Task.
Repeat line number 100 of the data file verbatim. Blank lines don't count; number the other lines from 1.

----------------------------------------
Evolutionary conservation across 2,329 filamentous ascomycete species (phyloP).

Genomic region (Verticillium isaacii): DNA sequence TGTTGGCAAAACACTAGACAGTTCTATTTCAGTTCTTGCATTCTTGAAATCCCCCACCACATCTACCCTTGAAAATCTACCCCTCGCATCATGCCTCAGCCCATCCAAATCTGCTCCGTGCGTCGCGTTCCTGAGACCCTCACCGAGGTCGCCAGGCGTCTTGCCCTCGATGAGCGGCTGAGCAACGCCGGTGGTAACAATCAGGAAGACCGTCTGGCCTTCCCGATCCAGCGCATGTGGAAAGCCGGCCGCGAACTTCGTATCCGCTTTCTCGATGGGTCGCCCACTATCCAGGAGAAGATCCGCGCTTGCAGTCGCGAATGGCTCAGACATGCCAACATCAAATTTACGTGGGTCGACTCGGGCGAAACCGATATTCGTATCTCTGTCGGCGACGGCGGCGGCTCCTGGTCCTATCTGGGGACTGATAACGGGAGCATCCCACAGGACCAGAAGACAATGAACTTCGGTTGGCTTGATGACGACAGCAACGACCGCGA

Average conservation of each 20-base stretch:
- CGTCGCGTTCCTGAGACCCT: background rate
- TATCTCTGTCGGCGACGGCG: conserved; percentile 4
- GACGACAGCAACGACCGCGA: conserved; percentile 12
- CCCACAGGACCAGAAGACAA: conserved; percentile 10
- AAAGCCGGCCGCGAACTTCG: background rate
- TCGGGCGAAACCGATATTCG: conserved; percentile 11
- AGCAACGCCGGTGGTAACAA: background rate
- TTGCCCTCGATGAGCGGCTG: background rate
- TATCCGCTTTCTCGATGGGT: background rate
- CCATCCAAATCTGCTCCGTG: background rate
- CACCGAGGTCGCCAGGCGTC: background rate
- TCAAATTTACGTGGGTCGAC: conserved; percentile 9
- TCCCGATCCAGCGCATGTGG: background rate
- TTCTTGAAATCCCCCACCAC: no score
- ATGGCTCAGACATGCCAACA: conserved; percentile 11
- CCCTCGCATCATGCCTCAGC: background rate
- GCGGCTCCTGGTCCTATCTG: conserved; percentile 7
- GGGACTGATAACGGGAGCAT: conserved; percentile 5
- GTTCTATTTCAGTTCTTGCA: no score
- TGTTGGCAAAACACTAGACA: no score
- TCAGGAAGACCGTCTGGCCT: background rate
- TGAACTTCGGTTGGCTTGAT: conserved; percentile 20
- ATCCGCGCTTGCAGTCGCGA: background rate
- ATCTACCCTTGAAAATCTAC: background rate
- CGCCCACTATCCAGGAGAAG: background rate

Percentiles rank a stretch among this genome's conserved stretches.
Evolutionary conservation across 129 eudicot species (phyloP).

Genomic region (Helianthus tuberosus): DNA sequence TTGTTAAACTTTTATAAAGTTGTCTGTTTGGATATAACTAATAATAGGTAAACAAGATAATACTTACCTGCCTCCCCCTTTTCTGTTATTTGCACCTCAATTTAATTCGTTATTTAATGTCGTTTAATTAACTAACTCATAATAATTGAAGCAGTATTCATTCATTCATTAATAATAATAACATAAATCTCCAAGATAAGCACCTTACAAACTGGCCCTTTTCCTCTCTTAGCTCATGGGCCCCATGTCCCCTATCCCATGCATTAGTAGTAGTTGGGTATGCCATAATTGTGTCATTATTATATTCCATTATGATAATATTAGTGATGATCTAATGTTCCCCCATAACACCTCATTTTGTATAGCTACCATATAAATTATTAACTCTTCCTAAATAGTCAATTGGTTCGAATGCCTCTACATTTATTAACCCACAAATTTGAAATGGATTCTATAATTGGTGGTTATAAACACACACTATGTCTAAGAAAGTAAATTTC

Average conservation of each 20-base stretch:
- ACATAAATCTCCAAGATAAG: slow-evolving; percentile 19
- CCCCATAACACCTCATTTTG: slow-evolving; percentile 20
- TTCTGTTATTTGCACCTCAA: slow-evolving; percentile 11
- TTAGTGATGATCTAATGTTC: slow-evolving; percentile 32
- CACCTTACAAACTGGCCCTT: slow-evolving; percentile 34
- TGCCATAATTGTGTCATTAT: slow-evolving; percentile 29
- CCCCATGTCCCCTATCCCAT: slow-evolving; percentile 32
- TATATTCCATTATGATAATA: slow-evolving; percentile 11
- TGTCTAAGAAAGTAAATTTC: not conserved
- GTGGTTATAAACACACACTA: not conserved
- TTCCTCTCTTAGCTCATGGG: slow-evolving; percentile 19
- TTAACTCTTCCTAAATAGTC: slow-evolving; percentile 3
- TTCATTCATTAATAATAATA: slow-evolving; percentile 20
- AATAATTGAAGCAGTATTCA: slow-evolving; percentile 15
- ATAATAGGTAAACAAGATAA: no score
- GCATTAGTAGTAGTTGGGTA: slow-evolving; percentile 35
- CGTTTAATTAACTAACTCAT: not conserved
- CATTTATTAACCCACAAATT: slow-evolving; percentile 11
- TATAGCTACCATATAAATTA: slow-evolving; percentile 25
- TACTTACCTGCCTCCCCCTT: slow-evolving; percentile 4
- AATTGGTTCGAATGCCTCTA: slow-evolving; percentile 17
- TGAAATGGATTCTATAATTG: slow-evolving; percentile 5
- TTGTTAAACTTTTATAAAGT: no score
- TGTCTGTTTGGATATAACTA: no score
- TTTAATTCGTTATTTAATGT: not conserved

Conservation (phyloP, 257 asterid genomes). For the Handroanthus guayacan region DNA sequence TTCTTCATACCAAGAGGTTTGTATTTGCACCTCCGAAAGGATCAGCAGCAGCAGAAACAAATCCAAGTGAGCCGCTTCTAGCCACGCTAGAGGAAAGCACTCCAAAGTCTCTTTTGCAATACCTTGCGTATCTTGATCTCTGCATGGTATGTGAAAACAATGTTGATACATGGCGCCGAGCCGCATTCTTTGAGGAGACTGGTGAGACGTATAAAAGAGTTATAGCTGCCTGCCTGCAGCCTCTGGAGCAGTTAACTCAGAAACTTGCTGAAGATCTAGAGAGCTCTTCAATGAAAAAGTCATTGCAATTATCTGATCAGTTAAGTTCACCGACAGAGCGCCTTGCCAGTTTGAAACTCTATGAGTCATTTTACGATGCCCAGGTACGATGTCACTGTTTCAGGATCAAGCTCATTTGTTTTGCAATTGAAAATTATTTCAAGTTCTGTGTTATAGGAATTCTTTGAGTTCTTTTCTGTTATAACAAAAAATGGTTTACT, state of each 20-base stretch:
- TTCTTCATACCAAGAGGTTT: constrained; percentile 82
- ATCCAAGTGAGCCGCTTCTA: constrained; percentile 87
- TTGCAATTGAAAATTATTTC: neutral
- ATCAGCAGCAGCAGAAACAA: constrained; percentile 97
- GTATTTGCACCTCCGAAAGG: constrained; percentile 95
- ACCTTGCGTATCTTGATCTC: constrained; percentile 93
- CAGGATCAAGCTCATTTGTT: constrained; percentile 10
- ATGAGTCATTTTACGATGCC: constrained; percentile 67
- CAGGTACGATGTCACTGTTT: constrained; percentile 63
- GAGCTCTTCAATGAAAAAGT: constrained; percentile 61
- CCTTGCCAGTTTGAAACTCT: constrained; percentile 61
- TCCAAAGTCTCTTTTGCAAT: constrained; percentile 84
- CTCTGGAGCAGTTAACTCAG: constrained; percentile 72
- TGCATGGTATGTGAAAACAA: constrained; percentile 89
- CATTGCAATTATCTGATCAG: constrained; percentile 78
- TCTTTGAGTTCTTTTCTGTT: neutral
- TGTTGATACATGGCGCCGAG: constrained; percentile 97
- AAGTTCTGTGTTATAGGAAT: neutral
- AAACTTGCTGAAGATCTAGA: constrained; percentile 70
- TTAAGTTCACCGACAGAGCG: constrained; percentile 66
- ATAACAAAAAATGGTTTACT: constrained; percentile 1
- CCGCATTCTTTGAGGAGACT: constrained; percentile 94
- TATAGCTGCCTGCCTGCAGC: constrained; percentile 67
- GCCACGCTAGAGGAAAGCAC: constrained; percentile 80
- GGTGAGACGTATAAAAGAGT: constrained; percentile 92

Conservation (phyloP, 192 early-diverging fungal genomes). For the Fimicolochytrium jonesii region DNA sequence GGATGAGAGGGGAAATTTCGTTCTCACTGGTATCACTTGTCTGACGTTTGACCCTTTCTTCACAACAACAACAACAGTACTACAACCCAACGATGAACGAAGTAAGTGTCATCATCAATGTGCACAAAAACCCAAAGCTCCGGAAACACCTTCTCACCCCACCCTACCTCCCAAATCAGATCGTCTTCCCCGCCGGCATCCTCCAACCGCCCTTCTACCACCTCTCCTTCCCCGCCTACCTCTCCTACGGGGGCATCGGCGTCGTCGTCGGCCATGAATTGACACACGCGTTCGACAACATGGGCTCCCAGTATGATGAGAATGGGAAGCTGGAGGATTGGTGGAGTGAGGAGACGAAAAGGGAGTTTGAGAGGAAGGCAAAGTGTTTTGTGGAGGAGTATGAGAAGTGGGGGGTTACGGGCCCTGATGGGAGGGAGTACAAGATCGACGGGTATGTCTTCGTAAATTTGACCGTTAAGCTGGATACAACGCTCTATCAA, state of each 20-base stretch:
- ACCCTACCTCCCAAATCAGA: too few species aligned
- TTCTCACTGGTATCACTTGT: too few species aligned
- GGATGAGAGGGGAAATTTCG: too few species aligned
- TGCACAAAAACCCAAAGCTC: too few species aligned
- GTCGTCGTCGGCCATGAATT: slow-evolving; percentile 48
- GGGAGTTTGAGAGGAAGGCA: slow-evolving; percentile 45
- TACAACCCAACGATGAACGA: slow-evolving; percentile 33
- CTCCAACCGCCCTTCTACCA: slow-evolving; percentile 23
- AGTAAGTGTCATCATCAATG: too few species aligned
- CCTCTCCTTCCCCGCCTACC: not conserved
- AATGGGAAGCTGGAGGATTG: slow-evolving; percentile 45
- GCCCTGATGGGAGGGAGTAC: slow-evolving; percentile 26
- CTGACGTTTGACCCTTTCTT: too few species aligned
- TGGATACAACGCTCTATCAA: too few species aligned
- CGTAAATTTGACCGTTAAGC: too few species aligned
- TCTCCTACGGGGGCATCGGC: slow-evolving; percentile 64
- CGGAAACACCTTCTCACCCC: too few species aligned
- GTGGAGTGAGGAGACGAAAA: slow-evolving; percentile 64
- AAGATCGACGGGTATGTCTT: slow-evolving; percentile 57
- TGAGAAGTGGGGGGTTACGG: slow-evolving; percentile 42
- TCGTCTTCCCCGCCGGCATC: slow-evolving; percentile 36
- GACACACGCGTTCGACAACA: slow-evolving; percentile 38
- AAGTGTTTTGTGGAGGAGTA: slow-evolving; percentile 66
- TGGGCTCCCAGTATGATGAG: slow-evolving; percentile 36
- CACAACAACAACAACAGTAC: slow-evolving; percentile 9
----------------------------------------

- TCTCCTACGGGGGCATCGGC: slow-evolving; percentile 64